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Is there a set of C library functions (or non-library functions collected somewhere) which allow conversion of byte-array data into integers with various conversions (big-endian data, little-endian data, one's complement signing, two's complement signing, et cetera), taking into account the machine's own endianness?


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Could you explain what htonl() and friends + casting does not solve for your problem? – Mel May 20 '11 at 16:37
htonl() does not strictly define an endedness for either its input or its output. If there is a strictly-defined standard for it, do let me know. Casting is not a workable solution since conversions between signed and unsigned data are architecture-dependent whereas data may be moved between architectures. In my mind I see a function called as such: convert_data(buffer, BIG_ENDIAN | TWO_COMPLEMENT). – Richard May 20 '11 at 17:35
So you have an undefined transport mechanism for data (thus htonl won't help), but the data format/container tells you how it was stored and you're looking for a library that can convert it. Don't know of any. Was thinking of xparam for a bit, but it looks like you already have a container/serialization in place. – Mel May 20 '11 at 17:56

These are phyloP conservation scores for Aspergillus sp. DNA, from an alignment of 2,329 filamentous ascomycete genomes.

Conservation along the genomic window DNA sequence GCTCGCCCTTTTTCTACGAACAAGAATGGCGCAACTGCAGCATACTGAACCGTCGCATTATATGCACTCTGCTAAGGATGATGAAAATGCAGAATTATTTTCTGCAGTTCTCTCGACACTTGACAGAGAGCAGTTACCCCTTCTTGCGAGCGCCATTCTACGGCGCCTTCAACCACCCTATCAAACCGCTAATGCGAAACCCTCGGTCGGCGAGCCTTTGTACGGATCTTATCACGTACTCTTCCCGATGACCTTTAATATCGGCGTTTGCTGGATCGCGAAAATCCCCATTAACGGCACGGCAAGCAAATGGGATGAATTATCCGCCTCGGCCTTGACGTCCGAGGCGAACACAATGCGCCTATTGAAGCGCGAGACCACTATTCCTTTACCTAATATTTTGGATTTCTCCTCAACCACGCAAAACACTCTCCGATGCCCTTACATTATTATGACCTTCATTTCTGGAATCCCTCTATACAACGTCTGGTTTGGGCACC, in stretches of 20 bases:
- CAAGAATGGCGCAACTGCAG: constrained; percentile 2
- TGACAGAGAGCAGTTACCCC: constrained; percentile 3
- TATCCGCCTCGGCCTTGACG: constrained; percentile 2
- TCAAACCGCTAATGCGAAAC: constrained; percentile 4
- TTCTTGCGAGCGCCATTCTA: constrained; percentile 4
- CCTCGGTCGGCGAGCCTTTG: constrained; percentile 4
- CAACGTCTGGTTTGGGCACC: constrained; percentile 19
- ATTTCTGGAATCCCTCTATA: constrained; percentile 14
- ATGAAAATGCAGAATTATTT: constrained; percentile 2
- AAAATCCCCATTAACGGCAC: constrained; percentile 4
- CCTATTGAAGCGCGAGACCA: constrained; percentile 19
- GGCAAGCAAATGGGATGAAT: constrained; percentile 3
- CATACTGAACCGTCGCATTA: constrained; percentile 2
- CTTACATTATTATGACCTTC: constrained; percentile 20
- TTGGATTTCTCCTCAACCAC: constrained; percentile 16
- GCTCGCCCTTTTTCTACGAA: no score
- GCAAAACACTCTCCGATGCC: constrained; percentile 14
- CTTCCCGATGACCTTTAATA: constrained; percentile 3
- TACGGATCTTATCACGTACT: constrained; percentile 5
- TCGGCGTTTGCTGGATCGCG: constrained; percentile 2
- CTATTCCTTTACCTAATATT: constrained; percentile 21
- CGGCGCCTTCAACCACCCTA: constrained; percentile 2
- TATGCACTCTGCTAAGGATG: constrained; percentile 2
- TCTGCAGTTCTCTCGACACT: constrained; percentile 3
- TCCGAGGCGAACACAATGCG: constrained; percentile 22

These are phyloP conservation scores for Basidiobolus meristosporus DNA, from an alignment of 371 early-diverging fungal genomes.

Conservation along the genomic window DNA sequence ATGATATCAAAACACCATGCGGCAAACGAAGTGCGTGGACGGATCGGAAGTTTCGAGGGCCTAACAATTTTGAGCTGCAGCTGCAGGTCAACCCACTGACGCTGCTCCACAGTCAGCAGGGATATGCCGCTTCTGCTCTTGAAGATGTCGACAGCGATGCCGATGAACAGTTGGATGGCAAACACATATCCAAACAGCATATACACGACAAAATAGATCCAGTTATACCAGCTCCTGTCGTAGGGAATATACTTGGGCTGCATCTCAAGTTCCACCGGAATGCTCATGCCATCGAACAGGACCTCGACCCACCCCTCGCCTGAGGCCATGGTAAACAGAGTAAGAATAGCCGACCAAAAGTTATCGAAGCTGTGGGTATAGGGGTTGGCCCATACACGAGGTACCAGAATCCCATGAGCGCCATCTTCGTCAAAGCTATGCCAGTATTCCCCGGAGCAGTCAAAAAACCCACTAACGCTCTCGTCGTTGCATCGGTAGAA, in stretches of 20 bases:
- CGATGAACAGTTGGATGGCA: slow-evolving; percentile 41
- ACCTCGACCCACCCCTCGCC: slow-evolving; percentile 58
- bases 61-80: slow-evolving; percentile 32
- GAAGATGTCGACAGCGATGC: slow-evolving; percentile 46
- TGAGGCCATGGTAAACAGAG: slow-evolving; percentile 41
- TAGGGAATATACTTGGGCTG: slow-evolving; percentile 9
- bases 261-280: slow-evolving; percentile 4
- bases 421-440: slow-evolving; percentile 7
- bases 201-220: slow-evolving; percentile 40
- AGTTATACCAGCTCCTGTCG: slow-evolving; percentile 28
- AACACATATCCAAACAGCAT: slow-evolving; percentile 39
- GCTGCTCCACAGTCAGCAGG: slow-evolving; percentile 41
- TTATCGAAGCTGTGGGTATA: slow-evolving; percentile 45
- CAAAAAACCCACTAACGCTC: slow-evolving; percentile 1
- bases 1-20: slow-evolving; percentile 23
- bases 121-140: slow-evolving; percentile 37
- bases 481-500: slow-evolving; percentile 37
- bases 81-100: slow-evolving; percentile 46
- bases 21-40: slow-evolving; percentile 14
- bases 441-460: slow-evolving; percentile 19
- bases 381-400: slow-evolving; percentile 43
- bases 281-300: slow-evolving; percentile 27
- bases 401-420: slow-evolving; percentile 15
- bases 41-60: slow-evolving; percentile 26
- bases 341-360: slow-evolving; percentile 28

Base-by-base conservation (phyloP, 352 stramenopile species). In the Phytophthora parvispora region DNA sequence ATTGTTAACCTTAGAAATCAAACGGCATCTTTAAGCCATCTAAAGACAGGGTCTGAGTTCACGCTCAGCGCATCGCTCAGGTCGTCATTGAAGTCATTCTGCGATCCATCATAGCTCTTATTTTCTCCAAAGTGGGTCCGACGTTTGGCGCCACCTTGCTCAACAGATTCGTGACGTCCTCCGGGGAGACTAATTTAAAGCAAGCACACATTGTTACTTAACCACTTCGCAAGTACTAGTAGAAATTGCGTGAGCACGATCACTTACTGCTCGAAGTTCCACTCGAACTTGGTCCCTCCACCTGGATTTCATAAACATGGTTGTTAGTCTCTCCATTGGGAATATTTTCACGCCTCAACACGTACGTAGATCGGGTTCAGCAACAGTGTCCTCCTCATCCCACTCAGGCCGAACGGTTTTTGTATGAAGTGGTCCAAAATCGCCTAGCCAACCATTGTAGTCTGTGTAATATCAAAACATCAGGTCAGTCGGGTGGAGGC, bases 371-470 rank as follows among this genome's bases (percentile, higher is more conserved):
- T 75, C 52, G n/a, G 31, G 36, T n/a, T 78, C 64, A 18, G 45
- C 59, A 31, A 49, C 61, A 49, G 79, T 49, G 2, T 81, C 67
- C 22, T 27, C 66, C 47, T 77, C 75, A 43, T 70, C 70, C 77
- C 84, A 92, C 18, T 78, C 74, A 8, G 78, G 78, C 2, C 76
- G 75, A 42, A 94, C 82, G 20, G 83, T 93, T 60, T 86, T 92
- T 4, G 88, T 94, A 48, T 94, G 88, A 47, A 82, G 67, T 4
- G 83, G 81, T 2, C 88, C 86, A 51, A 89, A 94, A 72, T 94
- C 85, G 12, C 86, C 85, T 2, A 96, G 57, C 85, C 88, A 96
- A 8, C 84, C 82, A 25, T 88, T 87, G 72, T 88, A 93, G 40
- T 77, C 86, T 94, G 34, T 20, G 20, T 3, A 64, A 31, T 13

Yes, that's an a fairly accurate description. The data is stored in files by third-parties and the format cannot be changed by me, may vary, and is specified by the third-party. – Richard May 20 '11 at 18:04

This comes close, although I don't think it will handle one's complement vs. two's complement. You might be able to add that.

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It seems, upon perusal, as though this code is best suited to situations where it is reloading data previously saved using the same code. – Richard May 20 '11 at 17:32

As I understand, you are trying to get an unequivocal BIG_ENDIAN (or LITTLE_ENDIAN) number, without necessarily knowing what your current host's convention is. This should be possible.

To my best understanding, by convention "network byte order" is always BIG_ENDIAN. So you can call htonx(), then you know it is BIG_ENDIAN. Then if you want LITTLE_ENDIAN, you can manually transpose the bytes in your own code. The result should be your own toBigEndian() or toLittleEndian() functions.

The 2's complement part of the question does not admit of the same thing, since it is entirely a matter of convention. Say the number is two bytes long - almost every combination of 16 bit values is both a valid 1's complement number, and also a valid 2's complement number. The "correct" value depends entirely on the interpretation that was put on it by the code which wrote that value.

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